Since the start of 2021, the launch of Clubhouse has dominated headlines. The invite-only app allows users to talk in open forums about a huge array of topics – from health and wellness to real estate.
Well-known celebrities and businesspeople have been singing its praises, with Elon Musk one of its strongest advocates.
Despite its meteoric rise, Clubhouse has faced a number of challenges in recent months – one being a recent data spill that threatened to turn users off due to a potential lack of security provisions. What members thought was a private chat forum was being streamed onto an openly accessible website.
While it appears that no personal data was stolen, the story did highlight the pressures that fast-growing businesses can face regarding cybersecurity. Any breach of personal information can have a hugely negative impact on a small business. Preventing this impact by implementing strong cybersecurity provisions is a must for any company to succeed as it grows.
Wary of the risks
Consumers are sometimes warier of risks when dealing with small businesses. While it’s positive to support small enterprises, there can be a perception that it is often these types of businesses that could lack the security provisions necessary to keep personal information safe. As an example, last year in the US, 28 percent of data breaches reportedly happened to small businesses, perhaps demonstrating a need to improve cybersecurity in SMEs.
It is, however, worth noting that more renowned, larger corporations are also regularly affected by cyberattacks. The likes of British Airways and Equifax have succumbed to serious cyberattacks in recent years, with hundreds of thousands of customers’ data stolen, and potentially huge fines and compensation bills to pay. And data leaks can be just as bad, as illustrated in the Virgin Media incident that exposed the personal information of around 900,000 people.
While consumers may want to support small businesses, people may be more cautious when considering how the data they are sharing with a business will be stored and protected.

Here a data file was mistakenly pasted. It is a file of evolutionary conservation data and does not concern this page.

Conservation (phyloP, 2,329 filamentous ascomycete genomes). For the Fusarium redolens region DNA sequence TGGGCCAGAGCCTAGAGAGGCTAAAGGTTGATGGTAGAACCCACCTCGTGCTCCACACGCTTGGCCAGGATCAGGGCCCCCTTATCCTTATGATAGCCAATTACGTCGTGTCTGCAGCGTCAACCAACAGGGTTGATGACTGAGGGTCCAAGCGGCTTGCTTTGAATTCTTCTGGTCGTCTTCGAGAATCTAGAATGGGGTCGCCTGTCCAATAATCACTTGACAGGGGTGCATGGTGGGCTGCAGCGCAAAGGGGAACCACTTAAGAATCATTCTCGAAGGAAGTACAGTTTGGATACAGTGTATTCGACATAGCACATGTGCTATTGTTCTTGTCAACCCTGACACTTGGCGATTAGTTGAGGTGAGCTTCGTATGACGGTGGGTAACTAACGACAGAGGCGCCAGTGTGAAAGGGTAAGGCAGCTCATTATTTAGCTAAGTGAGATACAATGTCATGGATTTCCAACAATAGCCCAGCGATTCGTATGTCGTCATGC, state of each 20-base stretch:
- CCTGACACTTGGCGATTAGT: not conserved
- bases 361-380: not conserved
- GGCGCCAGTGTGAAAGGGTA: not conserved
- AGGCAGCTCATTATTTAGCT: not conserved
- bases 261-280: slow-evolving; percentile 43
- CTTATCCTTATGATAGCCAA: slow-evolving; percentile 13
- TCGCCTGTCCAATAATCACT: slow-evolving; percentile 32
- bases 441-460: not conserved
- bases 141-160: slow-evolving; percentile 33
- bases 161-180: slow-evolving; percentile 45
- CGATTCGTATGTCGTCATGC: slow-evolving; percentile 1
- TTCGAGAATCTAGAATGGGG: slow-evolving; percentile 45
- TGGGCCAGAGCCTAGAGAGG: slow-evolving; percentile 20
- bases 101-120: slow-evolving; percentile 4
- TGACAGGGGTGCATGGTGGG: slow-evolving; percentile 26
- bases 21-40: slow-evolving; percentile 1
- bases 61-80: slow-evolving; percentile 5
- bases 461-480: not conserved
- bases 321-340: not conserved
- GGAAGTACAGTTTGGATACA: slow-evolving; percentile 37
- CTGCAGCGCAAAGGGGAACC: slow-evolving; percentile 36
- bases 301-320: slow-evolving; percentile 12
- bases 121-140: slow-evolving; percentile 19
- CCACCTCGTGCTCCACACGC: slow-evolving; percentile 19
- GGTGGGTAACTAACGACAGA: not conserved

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How to mitigate the impact of a cyberattack
The vast majority of cyberattacks can be prevented by implementing strong, effective defences against cybercriminals. Requiring all employees to undergo regular training, enforcing strong passwords, and applying two-factor authentication are all simple and effective measures that can help to mitigate the risk of cyberattacks and can complement the usual strong software and systems that everyone should employ, like antivirus software and firewalls.
When it comes to training, small businesses must ensure that they continuously train staff on new and emerging cyber threats and how to combat them. Creating this open dialogue can allow employees to ask questions and flag issues if they believe there is a potential risk of a data breach.
Businesses must invest in high-quality security provisions to help mitigate the risks of attacks. If not, a cyberattack could cost millions of pounds in fines from the ICO and in compensation bills paid to customers who have had data exposed. The initial costs of improved security may feel large, but they are often nothing in comparison to the cost of a data breach. For example, some security researchers suggested that a simple bug bounty for around £4,000 could have saved British Airways from being hit with a £20m fine and facing a compensation action that could total up to £2.4bn.
While it can sometimes be impossible to eliminate the risk of a cyberattack, small businesses can implement provisions that ensure strong defences against the cybercriminals they could encounter. As the recent data spill from Clubhouse has shown, businesses that grow at an exponential rate could be at a greater risk of data breaches. The pace of rapid growth can get in the way of remembering to, or being motivated to, properly invest in the right cybersecurity technology.
Businesses of all sizes must understand the financial risks they can face with weak security provisions in place, and the potentially astronomical financial costs they could face if there is a data breach.
Written by Aman Johal, Director at Your Lawyers